Submitted by: Maria Pericozzi
OSWEGO – The drug overdose deaths tripled nationally during 1999 to 2014. Oswego County has reflected this in its opioid crisis, but has recently implemented programs to combat drug abuse.
The Centers for Disease Control and Prevention also found that in 2015, out of 52,404 drug overdose deaths, 33,091 involved an opioid.
“We’ve had, in the city of Oswego, a 300 percent rise in heroin and opioid admissions since 2010,” Mayor William Barlow said. “That tells us that factually there is a presence of drugs in our community and there is a problem with addiction.”
On March 29, a new program went into effect letting residents turn in their dangerous substances to the Oswego Police Department, while in return receiving medical intervention and treatment in Oswego County.
With this program, anyone can enter the Oswego Police Department voluntarily handing over drugs to actively seek help; without the threat of being arrested.
The Rapid Evaluation for Appropriate Placement, REAP, program was created by Barlow. It consists of a partnership between the police department, the Oswego County District Attorney’s Office and Farnham Family Services.
“There are people in our community that we all know that struggle from addictions,” Barlow said. “I believe that local government has the obligation to help people that want to help themselves and that’s what this program does.”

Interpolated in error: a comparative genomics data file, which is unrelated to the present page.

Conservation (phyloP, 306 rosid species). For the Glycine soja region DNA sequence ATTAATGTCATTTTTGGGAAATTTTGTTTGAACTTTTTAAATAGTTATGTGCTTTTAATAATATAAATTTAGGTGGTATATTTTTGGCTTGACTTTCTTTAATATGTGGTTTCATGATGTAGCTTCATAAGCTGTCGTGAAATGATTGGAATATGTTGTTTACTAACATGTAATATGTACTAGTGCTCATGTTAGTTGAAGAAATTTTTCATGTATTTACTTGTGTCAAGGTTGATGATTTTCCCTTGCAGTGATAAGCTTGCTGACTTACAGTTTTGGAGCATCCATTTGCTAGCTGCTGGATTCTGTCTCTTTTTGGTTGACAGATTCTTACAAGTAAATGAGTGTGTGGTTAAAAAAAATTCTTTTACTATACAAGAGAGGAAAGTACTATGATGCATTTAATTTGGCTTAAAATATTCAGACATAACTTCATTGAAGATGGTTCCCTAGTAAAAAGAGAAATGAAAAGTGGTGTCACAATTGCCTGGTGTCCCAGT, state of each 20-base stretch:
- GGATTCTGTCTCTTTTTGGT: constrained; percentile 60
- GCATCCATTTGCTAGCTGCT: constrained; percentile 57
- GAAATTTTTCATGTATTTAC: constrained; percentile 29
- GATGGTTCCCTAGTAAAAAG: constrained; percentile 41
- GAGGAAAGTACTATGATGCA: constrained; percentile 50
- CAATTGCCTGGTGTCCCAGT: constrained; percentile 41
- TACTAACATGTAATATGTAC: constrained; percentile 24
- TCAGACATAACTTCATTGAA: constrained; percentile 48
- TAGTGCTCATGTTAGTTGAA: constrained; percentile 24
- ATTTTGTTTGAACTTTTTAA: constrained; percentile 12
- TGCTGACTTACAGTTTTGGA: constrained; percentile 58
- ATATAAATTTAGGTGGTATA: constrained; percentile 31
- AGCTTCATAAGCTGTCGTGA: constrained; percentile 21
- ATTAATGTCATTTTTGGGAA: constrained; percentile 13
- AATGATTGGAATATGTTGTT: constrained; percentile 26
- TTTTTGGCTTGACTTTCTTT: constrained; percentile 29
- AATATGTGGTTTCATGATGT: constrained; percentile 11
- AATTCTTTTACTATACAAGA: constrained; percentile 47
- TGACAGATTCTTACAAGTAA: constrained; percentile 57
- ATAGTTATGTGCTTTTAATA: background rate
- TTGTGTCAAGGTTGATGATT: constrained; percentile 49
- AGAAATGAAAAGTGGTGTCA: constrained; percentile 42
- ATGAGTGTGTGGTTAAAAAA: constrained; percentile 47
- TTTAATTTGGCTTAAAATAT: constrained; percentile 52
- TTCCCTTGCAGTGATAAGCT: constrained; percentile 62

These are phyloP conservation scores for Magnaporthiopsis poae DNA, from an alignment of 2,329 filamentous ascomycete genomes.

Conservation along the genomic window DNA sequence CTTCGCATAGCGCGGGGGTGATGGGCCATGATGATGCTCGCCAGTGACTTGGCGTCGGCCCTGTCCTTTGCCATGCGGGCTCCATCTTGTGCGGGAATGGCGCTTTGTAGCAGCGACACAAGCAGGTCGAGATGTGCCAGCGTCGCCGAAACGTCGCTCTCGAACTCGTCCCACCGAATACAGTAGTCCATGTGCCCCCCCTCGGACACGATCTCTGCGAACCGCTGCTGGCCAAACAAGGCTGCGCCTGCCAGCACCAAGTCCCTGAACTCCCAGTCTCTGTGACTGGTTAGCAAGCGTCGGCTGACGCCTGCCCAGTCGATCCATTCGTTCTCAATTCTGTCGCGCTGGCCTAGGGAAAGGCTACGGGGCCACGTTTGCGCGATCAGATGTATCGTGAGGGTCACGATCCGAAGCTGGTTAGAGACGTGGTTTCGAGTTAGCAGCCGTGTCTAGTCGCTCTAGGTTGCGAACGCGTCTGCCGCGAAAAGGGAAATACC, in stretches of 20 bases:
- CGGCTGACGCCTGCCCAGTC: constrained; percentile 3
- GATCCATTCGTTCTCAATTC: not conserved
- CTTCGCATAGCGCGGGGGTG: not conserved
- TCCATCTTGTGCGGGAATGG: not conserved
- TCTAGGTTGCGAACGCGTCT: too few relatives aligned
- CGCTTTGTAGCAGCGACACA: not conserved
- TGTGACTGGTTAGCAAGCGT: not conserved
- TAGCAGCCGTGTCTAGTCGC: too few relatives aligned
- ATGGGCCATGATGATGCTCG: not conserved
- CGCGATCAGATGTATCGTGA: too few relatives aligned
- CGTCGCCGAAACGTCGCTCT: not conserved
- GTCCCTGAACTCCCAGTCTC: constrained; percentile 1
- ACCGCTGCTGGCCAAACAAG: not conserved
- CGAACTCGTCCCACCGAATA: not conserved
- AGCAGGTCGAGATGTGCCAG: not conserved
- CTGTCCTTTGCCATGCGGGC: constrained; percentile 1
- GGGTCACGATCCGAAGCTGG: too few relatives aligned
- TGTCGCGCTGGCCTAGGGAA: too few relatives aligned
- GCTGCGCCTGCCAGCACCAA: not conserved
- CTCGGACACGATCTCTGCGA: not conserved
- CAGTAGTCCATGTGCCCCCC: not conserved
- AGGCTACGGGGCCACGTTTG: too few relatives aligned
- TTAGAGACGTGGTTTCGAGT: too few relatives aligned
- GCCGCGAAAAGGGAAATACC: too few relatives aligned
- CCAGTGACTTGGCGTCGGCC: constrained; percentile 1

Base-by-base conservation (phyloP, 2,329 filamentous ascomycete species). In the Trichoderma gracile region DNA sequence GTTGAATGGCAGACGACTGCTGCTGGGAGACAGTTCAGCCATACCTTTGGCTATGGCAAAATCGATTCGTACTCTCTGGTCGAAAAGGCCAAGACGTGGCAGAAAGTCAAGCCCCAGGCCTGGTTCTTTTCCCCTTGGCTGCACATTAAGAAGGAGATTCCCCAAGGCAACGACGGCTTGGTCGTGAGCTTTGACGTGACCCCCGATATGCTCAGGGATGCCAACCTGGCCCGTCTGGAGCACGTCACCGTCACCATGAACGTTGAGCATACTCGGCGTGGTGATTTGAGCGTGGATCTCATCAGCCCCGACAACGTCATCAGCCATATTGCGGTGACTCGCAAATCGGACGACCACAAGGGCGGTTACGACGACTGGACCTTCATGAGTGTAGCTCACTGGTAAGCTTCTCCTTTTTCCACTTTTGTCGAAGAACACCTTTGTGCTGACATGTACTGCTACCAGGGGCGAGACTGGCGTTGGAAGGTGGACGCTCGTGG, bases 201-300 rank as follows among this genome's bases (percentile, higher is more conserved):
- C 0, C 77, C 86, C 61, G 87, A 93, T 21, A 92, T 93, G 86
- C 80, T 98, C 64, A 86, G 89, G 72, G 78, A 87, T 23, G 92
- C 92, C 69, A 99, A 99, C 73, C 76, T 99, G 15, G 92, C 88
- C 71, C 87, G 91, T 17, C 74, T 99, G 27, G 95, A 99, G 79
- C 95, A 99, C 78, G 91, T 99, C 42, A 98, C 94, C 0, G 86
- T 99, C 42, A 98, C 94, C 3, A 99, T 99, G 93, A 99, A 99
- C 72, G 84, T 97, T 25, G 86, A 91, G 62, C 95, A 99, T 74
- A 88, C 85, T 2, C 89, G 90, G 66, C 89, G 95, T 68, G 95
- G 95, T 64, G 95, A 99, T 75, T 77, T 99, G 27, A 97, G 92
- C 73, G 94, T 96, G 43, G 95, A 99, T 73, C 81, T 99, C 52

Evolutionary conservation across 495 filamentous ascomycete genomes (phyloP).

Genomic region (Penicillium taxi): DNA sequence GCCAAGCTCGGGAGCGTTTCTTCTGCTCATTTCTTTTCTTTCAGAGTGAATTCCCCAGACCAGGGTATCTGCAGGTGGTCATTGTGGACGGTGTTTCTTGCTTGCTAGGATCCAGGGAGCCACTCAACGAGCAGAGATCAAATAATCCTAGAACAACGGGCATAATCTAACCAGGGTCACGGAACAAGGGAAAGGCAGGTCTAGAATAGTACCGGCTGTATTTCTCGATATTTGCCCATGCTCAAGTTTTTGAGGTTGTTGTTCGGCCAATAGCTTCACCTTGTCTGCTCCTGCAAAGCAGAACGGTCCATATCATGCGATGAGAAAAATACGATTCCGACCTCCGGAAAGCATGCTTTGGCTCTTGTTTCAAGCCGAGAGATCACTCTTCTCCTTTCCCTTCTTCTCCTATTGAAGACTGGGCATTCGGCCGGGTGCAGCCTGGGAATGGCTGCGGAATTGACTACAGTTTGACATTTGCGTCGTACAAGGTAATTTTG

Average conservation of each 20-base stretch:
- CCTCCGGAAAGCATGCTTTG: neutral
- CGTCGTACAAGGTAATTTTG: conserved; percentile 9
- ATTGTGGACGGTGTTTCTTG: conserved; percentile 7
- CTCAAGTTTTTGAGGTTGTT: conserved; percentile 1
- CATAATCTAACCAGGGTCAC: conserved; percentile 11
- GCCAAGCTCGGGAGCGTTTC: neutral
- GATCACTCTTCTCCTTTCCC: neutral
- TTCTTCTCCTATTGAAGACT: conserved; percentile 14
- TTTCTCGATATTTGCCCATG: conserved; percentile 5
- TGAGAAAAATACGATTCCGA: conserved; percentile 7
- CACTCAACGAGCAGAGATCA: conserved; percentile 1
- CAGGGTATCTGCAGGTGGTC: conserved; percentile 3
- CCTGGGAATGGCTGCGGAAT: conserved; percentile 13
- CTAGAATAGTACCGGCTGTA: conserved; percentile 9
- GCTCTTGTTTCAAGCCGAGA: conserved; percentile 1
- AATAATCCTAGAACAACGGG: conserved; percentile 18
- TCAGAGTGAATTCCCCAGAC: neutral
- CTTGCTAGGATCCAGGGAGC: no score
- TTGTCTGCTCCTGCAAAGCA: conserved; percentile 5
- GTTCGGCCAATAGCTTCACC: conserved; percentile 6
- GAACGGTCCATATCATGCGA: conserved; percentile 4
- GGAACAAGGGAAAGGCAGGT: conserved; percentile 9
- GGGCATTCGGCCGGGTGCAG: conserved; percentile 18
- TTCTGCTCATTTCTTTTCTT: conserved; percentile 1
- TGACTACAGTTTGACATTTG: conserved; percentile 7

The REAP Program will aid members of the community suffering from opiate and drug addiction using a three-prong approach: Enforcement, Education and Treatment, according to a press release from the mayor’s office.
After a REAP screening is conducted to determine that the person is qualified to participate in the program, the police will coordinate with Farnham to schedule an evaluation for the participant and provide appropriate treatment placement based on results of the evaluation.
“By partnering with Farnham Family Services and District Attorney Greg Oakes, we have given people a clear path to assistance, and we have begun treating addiction like the disease it is,” Barlow said in a press release.
Oswego Police Lt. Zachary Misztal said it is a great program that the community has not been able to offer until now.
“Nothing is worse as a police officer, or even a human being, than telling someone who is asking for help, ‘Sorry there is nothing I can do,’” Misztal said.
Misztal said the program is not a cure for the issues Oswego is having, but it is a step in the right direction.
“The only way to defeat these problems are to break the demand for it, for fighting the supply, is a never-ending battle,” Misztal said. “But, this program is voluntary and people have to not only want to get help, they need to ask for it.”
According to Misztal, one person has taken advantage of this program so far.
“I have run into this individual one time since they have entered the program and was met with what appeared to be a sincere thank you,” Misztal said. “So, as cliché as it sounds, if it helped one person, [it is] well worth it.”
Barlow said the program is no cost to the city. Farnham is not charging the city.
“We must take action in an effort to get drugs off our streets and out of our neighborhoods. We also must encourage and assist those struggling with addiction and drug abuse to get the help they desperately need,” Barlow said. “The REAP program accomplishes both of these goals by making the necessary help more accessible than ever without a cost to the city.”